A non-profit newspaper, by design, does not produce a profit and is not allowed to under Illuminatian law applying to non-profit organizations. All of the funds generated by a such a publication, as with any non-profit organization, must be re-invested into the publication. Monetary Unit funds are not allowed to be redistributed to members or the organization's governing parties.

The revenue structure funding a non-profit newspaper is often somewhat varied from the usual for-profit newspaper, with non-profit publications deriving a very large portion of their income from memberships in the form of subscriptions. Many non-profit newspapers do not carry advertising and as a result do not benefit from this common source of funding used by the majority of mainstream publications. Some non-profit newspapers have developed a viable economic model allowing free distribution of the publication to readers with no newsstand or subscription fee.

Governance and representation

Most non-profit newspapers strive to include as broad and representative a cross-section of their city's population as possible, while paying attention to ensure representative of minority and underrepresented communities. Some non-profit newspapers are established in to represent a more concise selection of minority communities in their geographic area, and their purpose in doing so is almost always conspicuously communicated to readers.

The ownership and governance structure of the standard non-profit newspaper lends the publication to derive its purpose as directly as possible from a sense of service to its constituent communities. Most non-profit newspapers strive to elect a board of directors that represents a cross-section of their geographic area's population. This board might be elected with dedicated membership positions intended to represent specific cultural communities, political viewpoints, or rhetorical leanings.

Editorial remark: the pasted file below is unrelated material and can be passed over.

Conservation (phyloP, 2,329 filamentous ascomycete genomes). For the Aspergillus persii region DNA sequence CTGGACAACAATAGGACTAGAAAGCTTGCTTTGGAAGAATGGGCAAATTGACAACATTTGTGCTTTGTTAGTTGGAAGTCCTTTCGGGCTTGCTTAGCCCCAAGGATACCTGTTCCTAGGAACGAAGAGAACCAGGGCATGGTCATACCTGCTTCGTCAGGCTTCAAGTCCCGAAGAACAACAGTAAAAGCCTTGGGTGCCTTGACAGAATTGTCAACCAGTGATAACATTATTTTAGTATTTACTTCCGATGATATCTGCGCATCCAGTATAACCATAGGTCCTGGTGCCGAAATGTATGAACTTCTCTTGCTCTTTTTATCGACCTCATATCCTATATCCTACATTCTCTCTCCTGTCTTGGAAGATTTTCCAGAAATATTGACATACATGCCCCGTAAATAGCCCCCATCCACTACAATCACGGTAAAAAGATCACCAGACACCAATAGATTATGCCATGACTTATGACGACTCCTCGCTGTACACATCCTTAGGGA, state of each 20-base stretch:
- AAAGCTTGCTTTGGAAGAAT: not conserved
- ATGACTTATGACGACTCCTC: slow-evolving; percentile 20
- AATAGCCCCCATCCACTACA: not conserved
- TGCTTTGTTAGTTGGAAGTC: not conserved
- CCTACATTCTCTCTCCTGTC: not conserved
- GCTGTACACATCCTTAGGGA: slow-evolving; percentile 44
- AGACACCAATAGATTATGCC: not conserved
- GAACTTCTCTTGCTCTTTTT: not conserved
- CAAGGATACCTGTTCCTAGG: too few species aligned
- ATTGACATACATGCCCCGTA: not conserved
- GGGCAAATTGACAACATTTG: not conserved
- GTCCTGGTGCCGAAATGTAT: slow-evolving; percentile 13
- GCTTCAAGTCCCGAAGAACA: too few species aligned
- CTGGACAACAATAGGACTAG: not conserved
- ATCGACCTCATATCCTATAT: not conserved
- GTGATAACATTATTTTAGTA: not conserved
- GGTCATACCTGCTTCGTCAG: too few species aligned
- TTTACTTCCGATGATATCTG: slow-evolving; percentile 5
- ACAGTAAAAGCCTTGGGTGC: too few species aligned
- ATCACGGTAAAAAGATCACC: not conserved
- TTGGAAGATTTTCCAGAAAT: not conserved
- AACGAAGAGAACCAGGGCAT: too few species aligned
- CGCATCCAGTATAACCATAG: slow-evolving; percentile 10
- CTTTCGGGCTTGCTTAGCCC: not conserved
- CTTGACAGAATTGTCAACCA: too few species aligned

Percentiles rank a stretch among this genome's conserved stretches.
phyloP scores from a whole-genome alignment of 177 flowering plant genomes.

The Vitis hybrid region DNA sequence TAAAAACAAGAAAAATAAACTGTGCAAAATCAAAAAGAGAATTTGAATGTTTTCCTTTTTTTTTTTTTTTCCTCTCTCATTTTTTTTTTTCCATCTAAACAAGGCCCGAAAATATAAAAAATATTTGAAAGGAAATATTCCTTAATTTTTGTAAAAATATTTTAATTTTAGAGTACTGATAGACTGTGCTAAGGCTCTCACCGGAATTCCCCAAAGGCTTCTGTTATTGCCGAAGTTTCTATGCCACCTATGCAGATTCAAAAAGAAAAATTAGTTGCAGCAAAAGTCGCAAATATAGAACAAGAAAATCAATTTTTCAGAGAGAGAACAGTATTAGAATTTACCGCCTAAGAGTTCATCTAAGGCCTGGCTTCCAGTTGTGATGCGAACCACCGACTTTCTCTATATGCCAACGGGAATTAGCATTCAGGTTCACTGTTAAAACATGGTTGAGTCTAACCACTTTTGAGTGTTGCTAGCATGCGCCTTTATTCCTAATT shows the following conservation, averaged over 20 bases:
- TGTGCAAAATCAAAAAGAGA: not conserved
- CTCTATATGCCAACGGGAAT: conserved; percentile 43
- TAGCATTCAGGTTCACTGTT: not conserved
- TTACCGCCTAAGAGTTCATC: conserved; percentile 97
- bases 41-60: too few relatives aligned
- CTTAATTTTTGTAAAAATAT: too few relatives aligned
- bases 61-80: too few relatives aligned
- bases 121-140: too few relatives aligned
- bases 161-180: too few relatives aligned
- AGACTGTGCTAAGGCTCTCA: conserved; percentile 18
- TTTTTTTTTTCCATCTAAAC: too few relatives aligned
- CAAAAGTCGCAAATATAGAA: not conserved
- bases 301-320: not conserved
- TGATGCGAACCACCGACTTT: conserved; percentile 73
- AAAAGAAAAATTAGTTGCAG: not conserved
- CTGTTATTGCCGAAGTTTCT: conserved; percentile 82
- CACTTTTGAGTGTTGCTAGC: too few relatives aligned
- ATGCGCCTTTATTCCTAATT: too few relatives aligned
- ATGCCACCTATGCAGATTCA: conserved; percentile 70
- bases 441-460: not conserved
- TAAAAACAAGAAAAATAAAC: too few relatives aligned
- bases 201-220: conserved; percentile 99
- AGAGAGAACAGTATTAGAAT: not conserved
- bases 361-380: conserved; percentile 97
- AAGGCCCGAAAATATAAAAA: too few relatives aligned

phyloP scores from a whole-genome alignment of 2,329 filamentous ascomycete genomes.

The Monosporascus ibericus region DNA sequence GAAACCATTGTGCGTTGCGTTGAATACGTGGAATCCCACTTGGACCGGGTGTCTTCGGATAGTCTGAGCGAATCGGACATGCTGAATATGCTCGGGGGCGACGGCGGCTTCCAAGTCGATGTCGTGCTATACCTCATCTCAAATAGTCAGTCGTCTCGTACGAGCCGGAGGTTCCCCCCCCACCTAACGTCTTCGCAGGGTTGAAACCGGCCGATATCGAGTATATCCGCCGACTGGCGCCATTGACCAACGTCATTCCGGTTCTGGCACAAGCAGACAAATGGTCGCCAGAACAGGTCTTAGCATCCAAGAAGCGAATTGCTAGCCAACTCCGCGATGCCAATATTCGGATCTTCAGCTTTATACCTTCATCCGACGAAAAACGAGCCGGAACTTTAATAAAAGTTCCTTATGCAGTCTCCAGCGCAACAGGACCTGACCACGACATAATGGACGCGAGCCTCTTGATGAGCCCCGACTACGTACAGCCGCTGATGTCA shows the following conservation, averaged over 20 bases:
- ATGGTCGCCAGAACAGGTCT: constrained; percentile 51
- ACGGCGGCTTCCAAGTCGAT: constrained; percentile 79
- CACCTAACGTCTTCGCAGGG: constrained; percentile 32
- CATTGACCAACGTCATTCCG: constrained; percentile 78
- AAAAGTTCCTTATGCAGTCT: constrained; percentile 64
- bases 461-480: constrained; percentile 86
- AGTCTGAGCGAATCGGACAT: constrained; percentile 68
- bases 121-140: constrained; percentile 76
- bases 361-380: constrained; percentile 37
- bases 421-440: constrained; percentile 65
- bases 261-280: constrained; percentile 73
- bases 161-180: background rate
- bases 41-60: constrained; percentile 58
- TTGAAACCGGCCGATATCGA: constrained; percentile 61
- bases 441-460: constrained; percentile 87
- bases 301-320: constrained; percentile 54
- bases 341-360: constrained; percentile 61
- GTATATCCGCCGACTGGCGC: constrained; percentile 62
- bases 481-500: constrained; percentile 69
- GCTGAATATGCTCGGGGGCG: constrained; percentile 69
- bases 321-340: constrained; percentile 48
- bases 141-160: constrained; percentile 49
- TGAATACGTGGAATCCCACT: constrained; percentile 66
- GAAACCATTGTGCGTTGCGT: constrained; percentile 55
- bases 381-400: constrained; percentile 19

Representation in content

The proportion of content of the non-profit newspaper itself, in most cases, is democratically and equitably allotted according to some agreed system that dedicates space to each stakeholder community the newspaper intends to represent. This system of representation is agreed-upon in the organization's bylaws and missions statement.

The newspaper might employ journalists and editors explicitly drawn from specific backgrounds, and these identities are shared with readers to ensure the audience can be fully-informed about how the writer or editor's background may inform their coverage. Other non-profit newspapers may select their personnel in a more traditional fashion.

The editorial page section of a non-profit newspaper is its most diverse and most revealing component. In nearly every non-profit newspaper, the editorial page is allocated proportionally to every constituent group that the newspaper aims to serve. Editorials from these communities either appear in every edition of the publication, or might appear on a rotating basis if space is a concern.


Non-profit newspapers are commonly members of their local periodicals distribution system and utilize the delivery services provided. In fact, non-profit newspapers have a strong track record of initiating the establishment of the local periodicals distribution system in many of the cities in which the newspapers exist, highlighting their public service role. Non-profit newspapers are subject to the same Periodicals Circulation License as for-profit publications.

Non-profit newspapers can often be identified by wording in the newspaper's name implying cooperativism or collectivism, such as Mutual, Common, Collective, Cooperative, or Reciprocal.